Im no electrician but that seems to apply to every fixture Ive worked on.

 jwhite 01-25-2007 05:46 PM

Quote:
 Originally Posted by JoulesWinfield (Post 31186) I agree. For non continuous loads that is the number. For continuous loads use the rating of the equipment connected.
Please tell me how you know what will be a continous load for a convience recepticle. Do you have ESP so you know what someone will plug in there in the future?

Quote:
 I cant seem to find it in the code, but someone told me before that interior lights are typically 65watts max and exterior are typically 75 watts max, that doesnt cover special fixures just a rule of thumb. Im no electrician but that seems to apply to every fixture Ive worked on.
Why would that even be in the code. Most lights are 60 bulb max. Not all. The OP was just making an estimate.

 JoulesWinfield 01-25-2007 06:33 PM

Quote:
 Originally Posted by jwhite (Post 30620) If the coffee pot or blender is on that circuit, then go back and read what I posted above. You can generally speaking use 180 VA or watts for all other recepticles. That is unless you know something larger is on the circuit, for example an entertainment center, or freezer on the back porch. If that is the case look on the appliance and find the actual load.
Quote:
 Originally Posted by jwhite (Post 31241) Please tell me how you know what will be a continous load for a convience recepticle. Do you have ESP so you know what someone will plug in there in the future? Why would that even be in the code. Most lights are 60 bulb max. Not all. The OP was just making an estimate.
I was agreeing with what you said. A continous load would be something like a freezer as you mentioned. The code says 180va is to be used for determing the general load for a receptacle. If I had my book here at home I would site it.

The actual load calculation for lighting is the rating of the device that is used. I was tring to help the op in determing his load calculation.

 joed 01-25-2007 07:02 PM

A freezer would not be a continuous load. It turns off and on.

 Speedy Petey 01-25-2007 07:12 PM

Quote:
 Originally Posted by JoulesWinfield (Post 31186) I cant seem to find it in the code, but someone told me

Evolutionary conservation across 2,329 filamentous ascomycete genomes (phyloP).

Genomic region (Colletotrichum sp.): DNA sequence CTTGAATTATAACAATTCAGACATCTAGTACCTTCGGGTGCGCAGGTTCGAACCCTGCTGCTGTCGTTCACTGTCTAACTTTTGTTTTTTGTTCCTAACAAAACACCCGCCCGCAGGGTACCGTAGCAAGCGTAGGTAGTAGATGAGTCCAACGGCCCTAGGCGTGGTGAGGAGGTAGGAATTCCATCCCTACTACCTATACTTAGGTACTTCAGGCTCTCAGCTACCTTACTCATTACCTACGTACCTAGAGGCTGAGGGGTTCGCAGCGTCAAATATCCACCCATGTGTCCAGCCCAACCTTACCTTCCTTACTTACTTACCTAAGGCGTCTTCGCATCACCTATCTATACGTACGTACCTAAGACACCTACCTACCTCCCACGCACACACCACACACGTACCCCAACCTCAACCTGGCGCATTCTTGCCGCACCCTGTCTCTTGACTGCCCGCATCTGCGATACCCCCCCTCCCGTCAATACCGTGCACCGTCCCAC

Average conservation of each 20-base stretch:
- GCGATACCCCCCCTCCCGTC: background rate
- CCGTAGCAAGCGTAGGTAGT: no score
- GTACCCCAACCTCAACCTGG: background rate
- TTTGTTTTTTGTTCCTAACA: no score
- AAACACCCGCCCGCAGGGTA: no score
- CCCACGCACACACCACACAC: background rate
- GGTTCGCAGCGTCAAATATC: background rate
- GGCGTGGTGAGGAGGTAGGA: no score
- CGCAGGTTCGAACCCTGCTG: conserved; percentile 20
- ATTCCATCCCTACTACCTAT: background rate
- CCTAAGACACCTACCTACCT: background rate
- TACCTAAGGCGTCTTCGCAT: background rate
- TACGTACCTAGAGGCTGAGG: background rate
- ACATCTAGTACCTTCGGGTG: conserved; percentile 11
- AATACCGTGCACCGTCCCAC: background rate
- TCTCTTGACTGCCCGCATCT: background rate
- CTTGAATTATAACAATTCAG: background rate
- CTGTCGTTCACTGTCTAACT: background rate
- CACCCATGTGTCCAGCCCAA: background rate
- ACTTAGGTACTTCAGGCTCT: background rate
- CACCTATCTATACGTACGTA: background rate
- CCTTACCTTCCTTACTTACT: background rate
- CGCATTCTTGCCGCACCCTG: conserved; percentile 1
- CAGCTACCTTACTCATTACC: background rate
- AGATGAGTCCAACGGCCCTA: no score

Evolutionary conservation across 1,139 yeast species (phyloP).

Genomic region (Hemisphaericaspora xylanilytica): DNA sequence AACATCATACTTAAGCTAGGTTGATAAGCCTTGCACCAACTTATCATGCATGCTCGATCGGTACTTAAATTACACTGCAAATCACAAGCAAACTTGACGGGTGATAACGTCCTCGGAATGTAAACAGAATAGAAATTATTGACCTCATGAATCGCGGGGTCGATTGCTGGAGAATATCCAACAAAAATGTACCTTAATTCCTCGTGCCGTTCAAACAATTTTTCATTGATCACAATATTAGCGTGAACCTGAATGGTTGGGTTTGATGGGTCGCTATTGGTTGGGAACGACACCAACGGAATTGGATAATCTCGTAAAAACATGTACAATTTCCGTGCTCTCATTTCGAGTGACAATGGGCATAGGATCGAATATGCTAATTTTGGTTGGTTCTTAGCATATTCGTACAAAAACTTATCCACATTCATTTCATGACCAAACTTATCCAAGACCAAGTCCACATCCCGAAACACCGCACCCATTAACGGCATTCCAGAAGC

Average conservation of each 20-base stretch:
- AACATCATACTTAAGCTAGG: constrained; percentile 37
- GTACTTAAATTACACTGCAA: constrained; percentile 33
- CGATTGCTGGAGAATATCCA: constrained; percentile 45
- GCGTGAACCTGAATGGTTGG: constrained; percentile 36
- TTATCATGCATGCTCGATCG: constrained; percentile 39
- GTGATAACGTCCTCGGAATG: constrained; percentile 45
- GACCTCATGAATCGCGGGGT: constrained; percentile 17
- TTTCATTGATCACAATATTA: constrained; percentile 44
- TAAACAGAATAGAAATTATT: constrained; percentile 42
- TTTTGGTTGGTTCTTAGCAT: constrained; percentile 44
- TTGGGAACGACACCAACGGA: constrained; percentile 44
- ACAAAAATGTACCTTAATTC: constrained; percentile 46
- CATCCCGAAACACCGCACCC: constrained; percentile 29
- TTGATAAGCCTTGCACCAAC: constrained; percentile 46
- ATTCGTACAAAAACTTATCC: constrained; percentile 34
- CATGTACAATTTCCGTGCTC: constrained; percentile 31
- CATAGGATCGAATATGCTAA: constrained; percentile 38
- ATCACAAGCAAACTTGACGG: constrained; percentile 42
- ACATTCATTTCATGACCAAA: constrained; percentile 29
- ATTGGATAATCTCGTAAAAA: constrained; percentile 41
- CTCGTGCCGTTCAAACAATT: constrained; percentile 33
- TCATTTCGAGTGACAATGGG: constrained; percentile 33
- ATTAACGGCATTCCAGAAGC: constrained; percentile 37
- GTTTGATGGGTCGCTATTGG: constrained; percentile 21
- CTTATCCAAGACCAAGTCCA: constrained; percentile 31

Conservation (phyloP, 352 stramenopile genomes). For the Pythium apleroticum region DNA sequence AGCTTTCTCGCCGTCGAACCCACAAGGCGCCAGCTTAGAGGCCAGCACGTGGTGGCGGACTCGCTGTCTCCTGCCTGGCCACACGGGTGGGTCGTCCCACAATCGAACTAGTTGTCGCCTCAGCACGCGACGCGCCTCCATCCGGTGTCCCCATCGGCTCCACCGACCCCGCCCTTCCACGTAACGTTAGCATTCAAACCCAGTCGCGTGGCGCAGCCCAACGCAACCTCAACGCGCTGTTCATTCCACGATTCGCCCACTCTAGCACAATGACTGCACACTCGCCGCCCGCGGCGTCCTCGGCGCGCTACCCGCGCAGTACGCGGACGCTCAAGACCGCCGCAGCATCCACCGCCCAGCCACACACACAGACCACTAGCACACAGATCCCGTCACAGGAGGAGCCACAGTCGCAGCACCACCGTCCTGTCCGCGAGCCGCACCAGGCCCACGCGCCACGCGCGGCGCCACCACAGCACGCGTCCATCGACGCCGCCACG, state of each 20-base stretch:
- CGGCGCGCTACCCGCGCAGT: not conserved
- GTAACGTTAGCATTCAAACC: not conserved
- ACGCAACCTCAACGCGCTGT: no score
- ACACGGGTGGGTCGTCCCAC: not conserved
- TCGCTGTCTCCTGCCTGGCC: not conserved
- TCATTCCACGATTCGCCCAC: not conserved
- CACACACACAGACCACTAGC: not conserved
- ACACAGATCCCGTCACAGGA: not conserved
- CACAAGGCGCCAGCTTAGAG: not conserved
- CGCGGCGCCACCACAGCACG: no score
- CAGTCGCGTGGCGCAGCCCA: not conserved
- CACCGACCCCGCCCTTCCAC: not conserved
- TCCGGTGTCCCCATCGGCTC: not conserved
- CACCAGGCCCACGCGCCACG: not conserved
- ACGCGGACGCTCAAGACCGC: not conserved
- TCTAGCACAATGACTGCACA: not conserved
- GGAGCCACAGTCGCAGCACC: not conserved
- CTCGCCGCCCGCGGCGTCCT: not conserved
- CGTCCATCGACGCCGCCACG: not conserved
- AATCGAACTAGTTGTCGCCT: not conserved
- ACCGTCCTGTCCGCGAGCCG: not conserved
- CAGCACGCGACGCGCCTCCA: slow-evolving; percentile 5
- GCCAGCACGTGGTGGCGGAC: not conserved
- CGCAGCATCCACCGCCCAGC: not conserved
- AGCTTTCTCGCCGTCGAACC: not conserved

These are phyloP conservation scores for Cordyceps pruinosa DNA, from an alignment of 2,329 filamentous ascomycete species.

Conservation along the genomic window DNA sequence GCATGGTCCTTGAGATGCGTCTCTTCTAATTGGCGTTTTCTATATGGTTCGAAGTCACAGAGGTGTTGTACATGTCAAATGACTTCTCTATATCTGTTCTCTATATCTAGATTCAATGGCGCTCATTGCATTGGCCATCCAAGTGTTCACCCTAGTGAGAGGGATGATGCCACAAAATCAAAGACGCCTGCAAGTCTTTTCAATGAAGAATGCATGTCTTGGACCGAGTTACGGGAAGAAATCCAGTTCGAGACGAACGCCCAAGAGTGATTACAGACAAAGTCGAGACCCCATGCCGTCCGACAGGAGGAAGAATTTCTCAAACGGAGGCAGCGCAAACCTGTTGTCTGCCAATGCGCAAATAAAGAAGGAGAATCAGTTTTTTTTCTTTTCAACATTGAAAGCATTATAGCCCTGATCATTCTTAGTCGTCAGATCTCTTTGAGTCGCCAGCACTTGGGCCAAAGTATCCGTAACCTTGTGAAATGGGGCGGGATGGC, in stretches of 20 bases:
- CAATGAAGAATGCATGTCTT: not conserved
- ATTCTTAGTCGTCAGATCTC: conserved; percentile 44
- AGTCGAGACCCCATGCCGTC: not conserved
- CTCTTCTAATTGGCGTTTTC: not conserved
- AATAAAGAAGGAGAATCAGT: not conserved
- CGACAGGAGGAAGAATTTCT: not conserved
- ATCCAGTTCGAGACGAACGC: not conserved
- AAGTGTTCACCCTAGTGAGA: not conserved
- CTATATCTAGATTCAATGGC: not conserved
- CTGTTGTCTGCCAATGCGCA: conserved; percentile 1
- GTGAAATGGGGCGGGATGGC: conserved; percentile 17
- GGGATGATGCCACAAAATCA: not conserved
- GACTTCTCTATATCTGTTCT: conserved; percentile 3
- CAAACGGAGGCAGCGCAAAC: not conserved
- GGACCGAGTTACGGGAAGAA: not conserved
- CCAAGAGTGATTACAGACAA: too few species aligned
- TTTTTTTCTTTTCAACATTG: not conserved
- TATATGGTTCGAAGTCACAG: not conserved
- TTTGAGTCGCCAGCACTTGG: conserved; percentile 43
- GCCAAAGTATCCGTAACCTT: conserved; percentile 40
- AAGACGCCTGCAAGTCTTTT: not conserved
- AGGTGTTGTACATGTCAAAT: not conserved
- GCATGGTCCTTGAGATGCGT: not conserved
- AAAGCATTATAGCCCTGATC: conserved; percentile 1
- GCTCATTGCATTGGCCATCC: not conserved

Joules, with statements like this, and several others I've seen here, do you really feel you should be giving critical electrical advice on these forums?

 Speedy Petey 01-25-2007 07:39 PM

Quote:
 Originally Posted by JoulesWinfield (Post 31244) A continous load would be something like a freezer as you mentioned.
VERY few items in a residence would be considered a continuous load.

Quote:
 Originally Posted by JoulesWinfield (Post 31244) The code says 180va is to be used for determing the general load for a receptacle. If I had my book here at home I would site it.
Not for a residence it doesn't.
I'll quote it for you:

220.14(I) Receptacle Outlets Except as covered in 220.14(J) and (K), receptacle outlets shall be calculated at not less than 180 volt-amperes for each single or for each multiple receptacle on one yoke. A single piece of equipment consisting of a multiple receptacle comprised of four or more receptacles shall be calculated at not less than 90 volt-amperes per receptacle. This provision shall not be applicable to the receptacle outlets specified in 210.11(C)(1) and (C)(2).

(J) Dwelling Occupancies In one-family, two-family, and multifamily dwellings and in guest rooms or guest suites of hotels and motels, the outlets specified in (J)(1), (J)(2), and (J)(3) are included in the general lighting load calculations of 220.12. No additional load calculations shall be required for such outlets.
(1) All general-use receptacle outlets of 20-ampere rating or less, including receptacles connected to the circuits in 210.11(C)(3)
(2) The receptacle outlets specified in 210.52(E) and (G)
(3) The lighting outlets specified in 210.70(A) and (B)

 JoulesWinfield 01-26-2007 06:33 AM

Youre right, a freezer would not be a continuous load.

I was just trying to say for the op to use the rating of whatever is currently connected plus the 180va per convience recepticle.

 jwhite 01-26-2007 05:02 PM

Joules,
I have to agree with Pete. In this thread and others you have shown that you need to back away from giving too much advice.

The OP asked about a specific install that did not require dedicated recepticles, and you inserted a comment that does not apply, in a way the was misunderstood by me, and possibly others.

I am not trying to be too harsh on you, but it is important to be as accurate as we can when giving advice.